Both of their pieces raise important points that deserve a reply. For that reason, and because I think that this issue is important enough that continuing this exchange on GAB for another round or two may be worthwhile for our readership, in this post I’m going to offer a response to Mr. Kenney’s and Mr. Cook’s posts. To lead with the conclusion: While I respect their experience and expertise in these matters, I found most of their arguments unconvincing, or at the very least in need of further explanation before I’m ready to reconsider my (admittedly tentative) view that public UBO registries have sufficient advantages over confidential UBO registries that moving from the latter to the former is desirable.
Before proceeding, I want to make clear that the question I want to focus on is the question whether a public UBO registry should be preferred over a confidential UBO registry. I emphasize this at the outset because I do not intend to address several of the arguments that Mr. Kenney and Mr. Cook advance, either because those arguments do not directly concern the question I want to explore, or because they are not in dispute (at least not between us). More specifically:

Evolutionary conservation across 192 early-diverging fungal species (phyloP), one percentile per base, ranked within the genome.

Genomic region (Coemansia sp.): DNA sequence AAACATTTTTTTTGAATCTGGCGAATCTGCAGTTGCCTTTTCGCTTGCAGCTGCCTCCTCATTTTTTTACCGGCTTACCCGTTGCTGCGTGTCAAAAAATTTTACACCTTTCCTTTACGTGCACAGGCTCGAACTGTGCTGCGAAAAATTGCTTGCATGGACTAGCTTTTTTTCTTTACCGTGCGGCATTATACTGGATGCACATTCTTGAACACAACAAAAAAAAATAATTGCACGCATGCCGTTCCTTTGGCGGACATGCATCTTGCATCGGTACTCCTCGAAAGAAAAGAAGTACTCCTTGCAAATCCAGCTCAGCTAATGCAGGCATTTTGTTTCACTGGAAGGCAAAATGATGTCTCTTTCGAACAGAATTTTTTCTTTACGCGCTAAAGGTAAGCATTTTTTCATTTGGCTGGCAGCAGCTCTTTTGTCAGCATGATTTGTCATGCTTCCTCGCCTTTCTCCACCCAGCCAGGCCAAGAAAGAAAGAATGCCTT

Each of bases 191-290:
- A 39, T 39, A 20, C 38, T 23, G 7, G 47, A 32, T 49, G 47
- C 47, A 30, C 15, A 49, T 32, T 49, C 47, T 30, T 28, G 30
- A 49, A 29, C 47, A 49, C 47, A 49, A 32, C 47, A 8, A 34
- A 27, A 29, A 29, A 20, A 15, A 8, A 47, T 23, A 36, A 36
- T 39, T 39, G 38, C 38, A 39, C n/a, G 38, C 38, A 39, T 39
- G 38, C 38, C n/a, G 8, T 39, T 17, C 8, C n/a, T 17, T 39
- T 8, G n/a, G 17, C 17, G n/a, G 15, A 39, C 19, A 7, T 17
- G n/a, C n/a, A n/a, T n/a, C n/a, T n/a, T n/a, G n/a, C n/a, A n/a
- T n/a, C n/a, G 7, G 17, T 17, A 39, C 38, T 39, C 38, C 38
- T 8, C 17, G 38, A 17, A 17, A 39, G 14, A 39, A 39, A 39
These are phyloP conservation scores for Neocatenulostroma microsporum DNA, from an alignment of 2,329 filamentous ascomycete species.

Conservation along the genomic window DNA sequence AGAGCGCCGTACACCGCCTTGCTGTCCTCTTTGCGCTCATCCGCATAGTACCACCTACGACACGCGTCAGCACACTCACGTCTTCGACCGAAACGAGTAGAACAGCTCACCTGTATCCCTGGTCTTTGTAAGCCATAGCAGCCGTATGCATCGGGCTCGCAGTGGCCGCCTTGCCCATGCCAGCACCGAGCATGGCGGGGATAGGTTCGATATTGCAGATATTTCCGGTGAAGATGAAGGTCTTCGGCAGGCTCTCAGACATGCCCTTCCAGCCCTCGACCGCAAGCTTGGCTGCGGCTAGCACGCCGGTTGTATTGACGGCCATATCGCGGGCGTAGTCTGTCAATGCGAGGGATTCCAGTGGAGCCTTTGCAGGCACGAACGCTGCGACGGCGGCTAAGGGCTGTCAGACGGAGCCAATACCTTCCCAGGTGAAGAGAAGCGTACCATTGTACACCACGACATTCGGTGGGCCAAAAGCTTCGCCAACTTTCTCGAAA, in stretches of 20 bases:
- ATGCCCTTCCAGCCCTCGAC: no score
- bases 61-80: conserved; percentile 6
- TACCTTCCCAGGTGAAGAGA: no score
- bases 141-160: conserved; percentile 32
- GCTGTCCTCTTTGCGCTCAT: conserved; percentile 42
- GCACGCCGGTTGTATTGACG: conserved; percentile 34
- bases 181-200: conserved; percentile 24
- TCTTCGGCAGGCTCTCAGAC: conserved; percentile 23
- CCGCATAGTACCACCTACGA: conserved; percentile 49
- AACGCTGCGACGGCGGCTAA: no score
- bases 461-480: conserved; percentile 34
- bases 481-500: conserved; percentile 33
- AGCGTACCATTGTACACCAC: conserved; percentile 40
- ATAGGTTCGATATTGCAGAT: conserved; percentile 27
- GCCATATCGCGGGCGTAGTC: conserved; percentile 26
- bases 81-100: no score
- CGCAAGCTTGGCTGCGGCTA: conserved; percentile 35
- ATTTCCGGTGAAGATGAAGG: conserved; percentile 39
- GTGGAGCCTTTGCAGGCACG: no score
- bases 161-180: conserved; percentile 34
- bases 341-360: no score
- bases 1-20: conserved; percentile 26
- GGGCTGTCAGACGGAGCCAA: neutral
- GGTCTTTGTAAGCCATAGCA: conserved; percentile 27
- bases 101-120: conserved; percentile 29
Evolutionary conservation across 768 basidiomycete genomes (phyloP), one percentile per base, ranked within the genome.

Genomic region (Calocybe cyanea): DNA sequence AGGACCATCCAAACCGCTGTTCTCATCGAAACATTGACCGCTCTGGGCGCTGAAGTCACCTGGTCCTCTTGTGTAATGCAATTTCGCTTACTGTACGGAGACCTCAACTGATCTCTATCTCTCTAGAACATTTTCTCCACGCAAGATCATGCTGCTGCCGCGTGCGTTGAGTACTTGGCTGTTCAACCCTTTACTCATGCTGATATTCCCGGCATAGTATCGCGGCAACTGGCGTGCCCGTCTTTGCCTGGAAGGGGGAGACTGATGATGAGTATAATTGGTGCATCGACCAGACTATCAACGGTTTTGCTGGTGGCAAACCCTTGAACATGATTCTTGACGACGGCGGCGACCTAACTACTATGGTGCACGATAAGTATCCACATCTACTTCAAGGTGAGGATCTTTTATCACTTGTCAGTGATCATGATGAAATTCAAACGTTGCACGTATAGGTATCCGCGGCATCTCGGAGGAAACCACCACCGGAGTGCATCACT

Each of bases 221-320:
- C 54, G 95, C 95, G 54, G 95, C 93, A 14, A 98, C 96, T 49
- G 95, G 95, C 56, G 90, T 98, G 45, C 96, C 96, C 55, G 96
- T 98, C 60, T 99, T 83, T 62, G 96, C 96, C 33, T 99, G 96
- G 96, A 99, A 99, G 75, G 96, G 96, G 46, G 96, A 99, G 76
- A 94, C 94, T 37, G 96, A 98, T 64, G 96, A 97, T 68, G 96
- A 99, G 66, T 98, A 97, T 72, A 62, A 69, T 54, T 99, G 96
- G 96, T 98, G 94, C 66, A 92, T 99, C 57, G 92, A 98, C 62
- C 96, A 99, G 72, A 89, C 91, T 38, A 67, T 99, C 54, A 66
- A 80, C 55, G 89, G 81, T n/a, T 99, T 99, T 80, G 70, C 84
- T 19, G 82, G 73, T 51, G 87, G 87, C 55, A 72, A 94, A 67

- Mr. Kenney reiterates his view that it was improper (and “imperialistic”) for the UK parliament to impose this new policy on the Overseas Territories. I have no expertise on the procedural/constitutional question here, so I’ll leave that one to the Commonwealth lawyers. I want to focus on the public policy question (Are public UBO registries a good idea?), not the procedural question.
- Mr. Kenney and Mr. Cook both emphasize that confidential registries (such as those that already exist in BVI, Jersey, and elsewhere) are far superior to a system in which even the government may have significant difficulty identifying UBOs. Mr. Kenney in particular emphasizes how easy it is to keep company ownership anonymous in the United States. I agree wholeheartedly, which is why I support legislation pending in the U.S. Congress that would create a confidential UBO registry. That’s certainly better than nothing—but it doesn’t really help us answer the question whether moving toward a public UBO registry (in the US or elsewhere) would be even better.